“People don’t know how dark it really was,” says Justin Bieber in the documentary series “Seasons” that runs on Youtube. For a while, security guards regularly came to his hotel room to check his pulse, the pop star says. Then he climbs into an oxygen tent that is supposed to give him new energy.
Early fame, steep crash
“Seasons” shows how much Justin Bieber’s early glory and rapid crash marked him. At the age of 13, YouTube became famous and quickly became one of the most successful pop stars worldwide. But then scandal followed scandal. In 2017 Bieber broke off his “Purpose” world tour prematurely and withdrew from the public. He now speaks openly about his darkest years on Instagram and in the ten-part YouTube series. He tells of physical and mental illness, drug abuse and thoughts of suicide. However, nothing can be heard of Justin Bieber’s fragility and thoughtfulness on his new album “Changes”, which is intended to promote the series. It is his first after a break of over four years.
“Changes” mainly consists of smoothly produced tracks, somewhere between pop, electro and R&B. Bieber’s soft voice, which shines particularly in high registers, is robbed of all emotions by autotune on most tracks. Some songs still make you feel good. “Forever”, for example, on which Bieber sings together with the US rapper Post Malone on a light, cloudy electro beat. For the most part, however, his comeback album sounds despondent and withdrawn.
Wedding after a few months
It is dedicated to Bieber’s wife, model Hailey Baldwin. In 2019, he married Baldwin after a few months of relationship. She is shown on the album and in his documentary series as a savior. A woman who patiently endures all of his moods and finally lets him get back to his old size. Since his withdrawal from the public eye, the singer has also found God. Bieber is one of the most famous faces of the Hillsong Evangelical hipster church.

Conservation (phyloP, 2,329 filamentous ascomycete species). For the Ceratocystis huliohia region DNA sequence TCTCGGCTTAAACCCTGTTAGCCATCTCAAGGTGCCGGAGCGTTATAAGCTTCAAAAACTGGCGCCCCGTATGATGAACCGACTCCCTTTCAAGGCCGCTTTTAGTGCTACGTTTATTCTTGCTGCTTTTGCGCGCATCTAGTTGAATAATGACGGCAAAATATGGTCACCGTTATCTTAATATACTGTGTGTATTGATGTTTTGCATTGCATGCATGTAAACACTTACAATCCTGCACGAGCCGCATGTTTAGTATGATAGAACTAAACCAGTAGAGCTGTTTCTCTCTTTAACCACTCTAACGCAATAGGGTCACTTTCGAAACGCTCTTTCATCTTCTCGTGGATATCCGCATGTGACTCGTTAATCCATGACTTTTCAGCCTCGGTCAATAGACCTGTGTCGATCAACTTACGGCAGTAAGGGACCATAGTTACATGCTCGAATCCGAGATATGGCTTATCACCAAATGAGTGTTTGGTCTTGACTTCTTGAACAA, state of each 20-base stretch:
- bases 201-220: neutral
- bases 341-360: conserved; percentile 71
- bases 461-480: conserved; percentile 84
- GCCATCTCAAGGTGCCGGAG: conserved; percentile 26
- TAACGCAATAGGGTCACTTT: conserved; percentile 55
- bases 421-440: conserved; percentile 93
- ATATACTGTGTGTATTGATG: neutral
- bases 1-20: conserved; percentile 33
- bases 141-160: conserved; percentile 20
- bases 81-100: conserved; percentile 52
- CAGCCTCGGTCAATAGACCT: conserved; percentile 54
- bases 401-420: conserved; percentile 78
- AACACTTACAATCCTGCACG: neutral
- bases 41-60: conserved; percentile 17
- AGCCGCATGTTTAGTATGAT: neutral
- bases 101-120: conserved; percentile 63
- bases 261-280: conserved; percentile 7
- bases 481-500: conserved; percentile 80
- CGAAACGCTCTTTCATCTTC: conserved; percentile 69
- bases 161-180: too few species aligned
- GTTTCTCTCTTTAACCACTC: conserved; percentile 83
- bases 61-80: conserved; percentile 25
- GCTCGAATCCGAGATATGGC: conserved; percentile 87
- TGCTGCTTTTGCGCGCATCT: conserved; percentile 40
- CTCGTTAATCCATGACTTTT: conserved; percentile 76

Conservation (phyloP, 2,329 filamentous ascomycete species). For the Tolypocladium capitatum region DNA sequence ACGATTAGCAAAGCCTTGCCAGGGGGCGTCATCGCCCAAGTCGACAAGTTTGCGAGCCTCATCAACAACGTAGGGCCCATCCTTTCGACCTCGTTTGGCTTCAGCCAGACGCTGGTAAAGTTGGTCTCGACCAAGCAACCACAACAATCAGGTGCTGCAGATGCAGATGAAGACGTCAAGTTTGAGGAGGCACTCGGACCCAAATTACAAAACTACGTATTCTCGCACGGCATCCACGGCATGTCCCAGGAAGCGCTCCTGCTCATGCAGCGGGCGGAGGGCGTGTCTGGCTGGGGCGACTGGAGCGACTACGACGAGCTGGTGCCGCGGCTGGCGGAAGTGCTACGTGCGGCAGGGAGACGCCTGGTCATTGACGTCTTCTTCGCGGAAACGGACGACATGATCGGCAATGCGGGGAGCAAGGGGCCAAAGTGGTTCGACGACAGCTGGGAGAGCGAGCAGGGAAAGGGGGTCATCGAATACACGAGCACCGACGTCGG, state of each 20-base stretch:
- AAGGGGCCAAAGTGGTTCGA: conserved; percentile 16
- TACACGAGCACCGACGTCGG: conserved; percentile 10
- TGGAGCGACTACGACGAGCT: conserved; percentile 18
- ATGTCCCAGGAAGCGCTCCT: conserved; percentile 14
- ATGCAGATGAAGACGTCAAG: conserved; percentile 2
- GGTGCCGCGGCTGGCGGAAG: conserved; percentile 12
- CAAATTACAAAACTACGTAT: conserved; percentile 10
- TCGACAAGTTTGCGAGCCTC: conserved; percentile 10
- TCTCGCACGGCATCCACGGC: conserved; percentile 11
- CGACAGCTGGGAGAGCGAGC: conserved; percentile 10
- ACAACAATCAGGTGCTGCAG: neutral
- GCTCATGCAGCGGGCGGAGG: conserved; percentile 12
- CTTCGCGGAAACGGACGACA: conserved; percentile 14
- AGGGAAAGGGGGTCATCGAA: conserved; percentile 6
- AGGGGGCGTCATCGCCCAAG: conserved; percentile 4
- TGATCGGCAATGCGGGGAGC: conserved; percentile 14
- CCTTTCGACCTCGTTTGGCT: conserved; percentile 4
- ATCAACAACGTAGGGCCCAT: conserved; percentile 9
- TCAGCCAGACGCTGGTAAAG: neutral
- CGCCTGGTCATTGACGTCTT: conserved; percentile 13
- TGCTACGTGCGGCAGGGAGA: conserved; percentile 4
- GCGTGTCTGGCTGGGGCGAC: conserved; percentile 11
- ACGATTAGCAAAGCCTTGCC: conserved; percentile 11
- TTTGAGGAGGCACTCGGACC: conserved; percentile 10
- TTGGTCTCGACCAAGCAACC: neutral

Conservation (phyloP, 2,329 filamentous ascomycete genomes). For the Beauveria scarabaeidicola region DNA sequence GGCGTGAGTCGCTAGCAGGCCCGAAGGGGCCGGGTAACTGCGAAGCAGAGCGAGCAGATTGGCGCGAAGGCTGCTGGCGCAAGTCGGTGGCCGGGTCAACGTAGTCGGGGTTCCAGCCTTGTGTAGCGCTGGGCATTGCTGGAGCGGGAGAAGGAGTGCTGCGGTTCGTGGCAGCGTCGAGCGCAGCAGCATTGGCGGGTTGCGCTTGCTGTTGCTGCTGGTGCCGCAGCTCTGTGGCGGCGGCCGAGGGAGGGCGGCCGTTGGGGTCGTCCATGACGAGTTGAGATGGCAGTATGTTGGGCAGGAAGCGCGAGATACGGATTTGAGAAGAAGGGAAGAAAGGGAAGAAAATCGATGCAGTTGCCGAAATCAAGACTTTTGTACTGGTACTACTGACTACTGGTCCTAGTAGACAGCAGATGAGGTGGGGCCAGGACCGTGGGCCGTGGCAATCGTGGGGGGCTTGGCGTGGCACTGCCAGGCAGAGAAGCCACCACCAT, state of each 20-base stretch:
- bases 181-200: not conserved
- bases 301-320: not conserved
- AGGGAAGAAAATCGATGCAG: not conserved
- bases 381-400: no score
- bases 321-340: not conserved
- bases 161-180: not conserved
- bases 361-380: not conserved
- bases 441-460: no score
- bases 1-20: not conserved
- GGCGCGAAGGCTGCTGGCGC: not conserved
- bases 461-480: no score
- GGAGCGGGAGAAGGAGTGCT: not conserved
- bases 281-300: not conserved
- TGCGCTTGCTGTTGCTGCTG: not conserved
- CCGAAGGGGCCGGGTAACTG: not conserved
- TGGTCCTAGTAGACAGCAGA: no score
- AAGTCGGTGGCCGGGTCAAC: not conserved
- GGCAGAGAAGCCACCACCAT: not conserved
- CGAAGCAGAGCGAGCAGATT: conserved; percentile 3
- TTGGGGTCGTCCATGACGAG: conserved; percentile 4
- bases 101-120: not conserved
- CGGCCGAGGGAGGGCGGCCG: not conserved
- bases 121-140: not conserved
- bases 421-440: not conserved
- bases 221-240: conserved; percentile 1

The lyrics that were produced by an army of songwriters are foreign to shame. They sound like a series of Instagram sayings about love. On the sugary “intentions” Bieber even sings that his wife is so beautiful that she doesn’t need Instagram filters for her selfies. “Our feelings, they go deep, deeper than the touching / Deeper than the ocean”, enthuses Bieber in the song “Habitual”.
In the slow-jam “ETA”, dominated by an electric guitar, the ocean is used again as a metaphor: “I was born ready for you / Skin sweeter than cinnamon / Eyes deeper than the ocean.” If “Changes” shows one thing, then how difficult it is to sing singly about being in love. It gets worse when Bieber ponders about sex or religion. At the end of the title track, the guitar ballad “Changes”, Bieber announces in a deadly serious voice: “People change, circumstances change / But God always remains the same.”
Justin Bieber himself seems to be aware of the weaknesses of his album. “I didn’t go deep with it,” he says in an interview. In January, on his social media channels, he begged his fans to make the first single “Yummy” number one in the USA, complete with all instructions. So his fans should run the single on Spotify continuously at low volume, even at night. It didn’t help, “Yummy” only ended up in second place.
Unfortunately only 2nd place
“Changes” is particularly disappointing because pop music has changed in recent years. Ariana Grande processed on her great album “Sweetener” the terrorist attack on her concert in Manchester, in which 23 people died. On the record she sings about how it feels to experience a panic attack and how she has found herself again.
Justin Bieber’s ex-girlfriend, singer and actress Selena Gomez, also dared more on her recently released album “Rare”. She then covers not only the end of her ten-year relationship with Bieber, but also depression and the claim to herself to remain vulnerable. Pop has become deeper. Someone should tell Justin Bieber and his team (“Changes” by Justin Bieber has been published by Def Jam / Universal).